OPT OUT - Doctors can "opt out" of Medicare by notifying the Medicare carrier that they will not accept Medicare payments and telling their patients-in writing before treating them-that Medicare will not pay for their services and that the patients must pay for the care themselves. Doctors who have "opted out" can charge as much as they want, and their patients have to pay the entire bill themselves. The only time a doctor who has opted out can receive payment from Medicare is when the doctor provides a patient emergency or urgent care services and the patient does not have a contract with that doctor. If the doctor did not provide a written contract before the patient received the services, the patient is not liable for payment.

ORIGINAL MEDICARE PLAN - A fee-for-service health plan that lets you go to any doctor, hospital, or other health care supplier who accepts Medicare and is accepting new Medicare patients. You must pay the deductible. Medicare pays its share of the Medicare-approved amount, and you pay your share (coinsurance). In some cases you may be charged more than the Medicare-approved amount. The Original Medicare Plan has two parts: Part A (Hospital Insurance) and Part B (Medical Insurance). Also known as Traditional Medicare.

OUTPATIENT HOSPITAL CARE - Medical or surgical care furnished by a hospital to you if you have not been admitted as an inpatient but are registered on hospital records as an outpatient.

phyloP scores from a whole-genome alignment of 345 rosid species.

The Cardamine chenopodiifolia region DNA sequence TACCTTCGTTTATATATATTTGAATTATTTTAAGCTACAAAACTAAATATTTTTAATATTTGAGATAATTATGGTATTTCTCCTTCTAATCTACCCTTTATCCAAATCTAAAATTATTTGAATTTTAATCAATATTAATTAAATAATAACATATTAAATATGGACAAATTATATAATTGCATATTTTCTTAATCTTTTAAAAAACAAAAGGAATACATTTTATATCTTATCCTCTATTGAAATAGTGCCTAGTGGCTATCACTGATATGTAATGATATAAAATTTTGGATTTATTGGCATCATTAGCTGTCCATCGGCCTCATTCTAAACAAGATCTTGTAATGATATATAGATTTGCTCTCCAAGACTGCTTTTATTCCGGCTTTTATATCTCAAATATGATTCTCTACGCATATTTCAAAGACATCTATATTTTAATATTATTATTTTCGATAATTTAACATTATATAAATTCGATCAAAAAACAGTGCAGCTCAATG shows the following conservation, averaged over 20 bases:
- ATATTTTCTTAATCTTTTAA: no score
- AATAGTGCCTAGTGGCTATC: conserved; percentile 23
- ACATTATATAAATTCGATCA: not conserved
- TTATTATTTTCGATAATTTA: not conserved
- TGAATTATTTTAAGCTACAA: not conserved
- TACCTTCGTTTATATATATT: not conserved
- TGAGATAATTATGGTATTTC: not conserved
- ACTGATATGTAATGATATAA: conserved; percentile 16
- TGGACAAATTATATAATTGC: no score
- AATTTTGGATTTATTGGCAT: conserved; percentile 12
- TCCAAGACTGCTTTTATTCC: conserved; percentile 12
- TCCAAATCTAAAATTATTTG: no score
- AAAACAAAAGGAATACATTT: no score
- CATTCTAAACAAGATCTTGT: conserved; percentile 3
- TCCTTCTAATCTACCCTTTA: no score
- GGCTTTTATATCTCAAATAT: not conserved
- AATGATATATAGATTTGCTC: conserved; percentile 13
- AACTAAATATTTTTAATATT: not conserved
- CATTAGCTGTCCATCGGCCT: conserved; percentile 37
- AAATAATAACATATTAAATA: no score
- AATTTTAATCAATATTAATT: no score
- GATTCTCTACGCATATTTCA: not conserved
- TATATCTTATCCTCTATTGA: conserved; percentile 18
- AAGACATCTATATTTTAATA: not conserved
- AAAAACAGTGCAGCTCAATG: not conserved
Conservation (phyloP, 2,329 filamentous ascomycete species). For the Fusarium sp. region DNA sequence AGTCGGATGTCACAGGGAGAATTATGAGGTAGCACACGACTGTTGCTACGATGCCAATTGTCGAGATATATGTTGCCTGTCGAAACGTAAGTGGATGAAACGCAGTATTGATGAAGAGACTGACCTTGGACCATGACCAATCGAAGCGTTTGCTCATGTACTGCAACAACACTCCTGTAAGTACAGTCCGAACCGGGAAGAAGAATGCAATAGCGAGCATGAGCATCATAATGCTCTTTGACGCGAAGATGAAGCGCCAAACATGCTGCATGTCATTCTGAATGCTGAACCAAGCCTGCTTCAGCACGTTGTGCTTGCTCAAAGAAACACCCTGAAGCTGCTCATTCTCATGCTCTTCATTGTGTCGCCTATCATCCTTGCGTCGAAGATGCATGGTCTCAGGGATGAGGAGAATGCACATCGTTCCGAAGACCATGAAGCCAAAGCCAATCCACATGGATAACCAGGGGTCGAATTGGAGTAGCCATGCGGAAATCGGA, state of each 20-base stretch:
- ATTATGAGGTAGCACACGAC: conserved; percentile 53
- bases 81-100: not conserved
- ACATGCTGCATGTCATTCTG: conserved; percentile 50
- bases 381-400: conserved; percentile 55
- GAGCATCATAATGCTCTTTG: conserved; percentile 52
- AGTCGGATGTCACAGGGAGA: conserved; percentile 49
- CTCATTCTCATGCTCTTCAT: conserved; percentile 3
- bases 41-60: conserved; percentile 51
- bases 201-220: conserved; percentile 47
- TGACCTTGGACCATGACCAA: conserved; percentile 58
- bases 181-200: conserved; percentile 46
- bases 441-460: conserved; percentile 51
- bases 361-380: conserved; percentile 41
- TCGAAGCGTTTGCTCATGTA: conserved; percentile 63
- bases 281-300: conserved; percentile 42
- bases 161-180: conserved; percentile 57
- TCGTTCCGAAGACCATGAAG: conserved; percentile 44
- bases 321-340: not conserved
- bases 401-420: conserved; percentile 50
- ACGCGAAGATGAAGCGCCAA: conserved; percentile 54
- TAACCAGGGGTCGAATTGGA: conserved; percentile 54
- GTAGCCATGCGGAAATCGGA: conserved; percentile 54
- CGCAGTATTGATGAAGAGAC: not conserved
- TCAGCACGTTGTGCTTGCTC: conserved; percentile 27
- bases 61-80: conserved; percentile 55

PART A - The part of Medicare that covers most medically necessary hospital, skilled nursing facility, home health, and hospice care.

PART B - The part of Medicare that covers most medically necessary doctors' services, preventive care, durable medical equipment, hospital outpatient services, laboratory tests, x-rays, mental health, and some home health and ambulance services.

PART C - The part of Medicare that allows private health insurance companies to offer the benefits of Parts A and B, and also sometimes Part D, to Medicare-eligible persons. These plans, which are sometimes known as Medicare Advantage plans, include Health Maintenance Organizations (HMOs), Preferred Provider Organizations (PPOs), Private Fee for Service plans (PFFSs) and Medical Savings Accounts (MSAs). You must have Medicare Parts A and B to join a Part C plan.

PART D - The part of Medicare that allows private health insurance companies to offer prescription drug coverage benefits to Medicare-eligible persons. Most people who enroll in Part D pay a monthly premium in addition to their Part B premium.

PERSONAL EMERGENCY RESPONSE SYSTEMS (PERS) - A medical communications alerting system that allows an elder experiencing a medical emergency at home to access medical service via an electronic transmitter to a central monitoring station.

PRESCRIPTION DRUG PLAN (PDP) - A "stand-alone" Medicare drug plan offered through a private insurance company that only offers prescription drug benefits for people with Medicare.

PROBATE - A legal proceeding defined by State law in which the court determines the validity of a decedent's will and the correctness with which the provisions of the will are carried out.